Saturday, January 19, 2008

The Killer Angels, by Michael Shaara [4]

****/***** (4/5)

I enjoyed Michael Shaara's Pulitzer Prize-winning Civil War novel dealing with the three-day Battle of Gettysburg widely acknowledged as the turning point of the American Civil War. The book derives its title from Union Colonel Joshua Lawrence Chamberlain memorizing a Shakespeare quote in his childhood regarding man in action and his father's subsequent remark: "Well, boy, if he's an angel, he's sure a murderin' angel." Chamberlain then coins the term, "Man, the Killer Angel." Shaara's enthralling novel affects the leaders of the Battle of Gettysburg as these Killer Angels: the difficult choices they make, their courage and heroism, and finally their grief and agony. Michael Shaara recreates the battle from old letters and correspondences and I found the resulting prose, characterizations, settings and pacing singularly bewitching. We know the plot, but it's Shaara's style and delivery which affects a worthwhile and enjoyable reading experience. Although the book demonstrates the brutality and inhumanity of war, it also balances that with a feeling of camaraderie, thrill and excitement that nothing except war could bring. Very unlike Jakes' unilateral depiction of a monstrous war in his NORTH AND SOUTH series. And that's a good thing.

And yet suddenly, terribly, [Longstreet] wanted it again, the way it used to be, arms linked together, all drunk and singing beautifully into the night, with visions of death from the afternoon, and dreams of death in the coming dawn, the night filled with monstrous and temporary glittering joy, fat moments, thick seconds dropping like warm rain, jewel after jewel.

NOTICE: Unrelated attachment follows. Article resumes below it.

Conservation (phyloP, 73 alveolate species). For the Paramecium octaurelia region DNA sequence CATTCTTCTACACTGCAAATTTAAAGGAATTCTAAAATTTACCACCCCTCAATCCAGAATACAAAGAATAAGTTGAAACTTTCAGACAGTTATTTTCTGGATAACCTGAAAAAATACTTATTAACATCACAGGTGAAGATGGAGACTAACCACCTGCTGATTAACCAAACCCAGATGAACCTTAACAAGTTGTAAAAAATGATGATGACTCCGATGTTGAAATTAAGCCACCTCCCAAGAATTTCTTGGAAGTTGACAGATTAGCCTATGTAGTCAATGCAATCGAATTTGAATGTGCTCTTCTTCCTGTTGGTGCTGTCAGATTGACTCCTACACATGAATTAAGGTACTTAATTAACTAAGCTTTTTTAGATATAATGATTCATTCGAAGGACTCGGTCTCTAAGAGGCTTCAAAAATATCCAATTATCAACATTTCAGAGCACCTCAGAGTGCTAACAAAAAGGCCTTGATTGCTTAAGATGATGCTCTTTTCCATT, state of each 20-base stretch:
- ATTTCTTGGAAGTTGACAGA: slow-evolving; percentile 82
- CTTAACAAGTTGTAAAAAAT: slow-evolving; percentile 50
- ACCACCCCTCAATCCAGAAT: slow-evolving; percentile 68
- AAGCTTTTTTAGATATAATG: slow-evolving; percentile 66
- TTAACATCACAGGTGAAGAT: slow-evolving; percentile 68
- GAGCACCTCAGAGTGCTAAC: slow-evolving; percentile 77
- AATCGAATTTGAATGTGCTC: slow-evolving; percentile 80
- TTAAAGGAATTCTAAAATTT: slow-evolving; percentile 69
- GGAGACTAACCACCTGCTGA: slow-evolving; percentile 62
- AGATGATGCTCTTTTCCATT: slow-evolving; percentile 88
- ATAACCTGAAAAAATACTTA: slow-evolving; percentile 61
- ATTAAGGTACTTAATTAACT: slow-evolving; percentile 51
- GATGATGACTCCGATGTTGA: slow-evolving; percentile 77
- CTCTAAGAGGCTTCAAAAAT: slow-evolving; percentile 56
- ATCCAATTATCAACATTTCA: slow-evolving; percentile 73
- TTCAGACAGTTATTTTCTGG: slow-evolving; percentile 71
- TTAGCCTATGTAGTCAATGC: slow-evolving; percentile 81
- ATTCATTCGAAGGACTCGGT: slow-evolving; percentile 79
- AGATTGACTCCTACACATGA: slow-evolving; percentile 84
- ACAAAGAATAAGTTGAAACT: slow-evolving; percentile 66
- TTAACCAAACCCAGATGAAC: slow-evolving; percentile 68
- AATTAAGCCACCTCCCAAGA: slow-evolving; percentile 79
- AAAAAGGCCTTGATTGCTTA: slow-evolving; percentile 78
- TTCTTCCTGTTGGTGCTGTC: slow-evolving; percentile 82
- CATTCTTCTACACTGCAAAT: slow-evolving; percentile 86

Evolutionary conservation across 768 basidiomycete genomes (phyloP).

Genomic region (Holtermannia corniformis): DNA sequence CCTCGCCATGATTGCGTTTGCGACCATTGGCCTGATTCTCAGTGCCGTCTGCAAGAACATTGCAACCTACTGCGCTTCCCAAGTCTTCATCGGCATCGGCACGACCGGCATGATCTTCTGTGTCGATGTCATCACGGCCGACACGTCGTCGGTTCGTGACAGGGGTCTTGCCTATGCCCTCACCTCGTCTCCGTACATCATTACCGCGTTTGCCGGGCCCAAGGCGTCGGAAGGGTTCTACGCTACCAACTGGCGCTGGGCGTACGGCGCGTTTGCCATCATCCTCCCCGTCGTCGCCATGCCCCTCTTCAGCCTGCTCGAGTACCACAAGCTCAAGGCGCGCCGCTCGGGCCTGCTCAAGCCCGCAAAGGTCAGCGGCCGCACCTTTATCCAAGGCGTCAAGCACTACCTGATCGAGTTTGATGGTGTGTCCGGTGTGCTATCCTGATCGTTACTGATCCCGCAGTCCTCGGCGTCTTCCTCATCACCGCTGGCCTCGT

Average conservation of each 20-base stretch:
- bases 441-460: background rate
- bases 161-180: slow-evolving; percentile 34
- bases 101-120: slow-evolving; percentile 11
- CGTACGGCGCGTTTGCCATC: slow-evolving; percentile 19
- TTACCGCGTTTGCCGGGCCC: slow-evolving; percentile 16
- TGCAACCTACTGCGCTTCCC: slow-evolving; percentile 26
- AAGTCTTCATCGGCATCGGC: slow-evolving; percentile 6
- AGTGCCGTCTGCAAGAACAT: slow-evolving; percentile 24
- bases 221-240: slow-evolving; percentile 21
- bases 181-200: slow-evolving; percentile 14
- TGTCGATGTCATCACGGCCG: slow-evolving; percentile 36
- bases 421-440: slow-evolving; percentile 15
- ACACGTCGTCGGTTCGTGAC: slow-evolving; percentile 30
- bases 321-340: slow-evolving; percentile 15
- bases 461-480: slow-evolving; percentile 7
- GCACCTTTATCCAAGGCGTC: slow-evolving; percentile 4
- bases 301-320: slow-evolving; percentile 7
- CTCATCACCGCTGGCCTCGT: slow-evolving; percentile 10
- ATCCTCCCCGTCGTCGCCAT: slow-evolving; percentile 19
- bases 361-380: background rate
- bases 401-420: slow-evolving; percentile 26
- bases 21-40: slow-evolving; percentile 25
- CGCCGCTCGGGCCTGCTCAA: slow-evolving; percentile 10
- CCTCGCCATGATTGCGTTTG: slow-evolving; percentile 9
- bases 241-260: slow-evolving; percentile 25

THE KILLER ANGELS deftly contrasts the Battle of Gettysburg from the Southern and Northern points of view; for the south and its generals, missed opportunities plagued their loss while for the north, much-needed luck vaulted them to victory. We follow most of the brilliant generals from the South including Robert E. Lee, Pete Longstreet and Lewis Armistead while from the North, it's mostly Col. Joshua Chamberlain of the 20th Maine and his climactic stand on Little Round Top on Day 2 of the Battle of Gettysburg. The North's hodgepodge of religions and races worked against their superior numbers while the South possessed a more cohesive, more united group of soldiers. Unlike the North, the South also had the brilliant commander their soldiers believed in: General Robert E. Lee. As opposed to Lincoln's capricious line of army commanders (at least before he settled on Grant), General Robert E. Lee has never lost a battle prior to Gettysburg, thoroughly whipping Yankees left and right. Known for a making a tough decision and acting on it, Lee's men believed in him enough to execute his decisions with alacrity and success.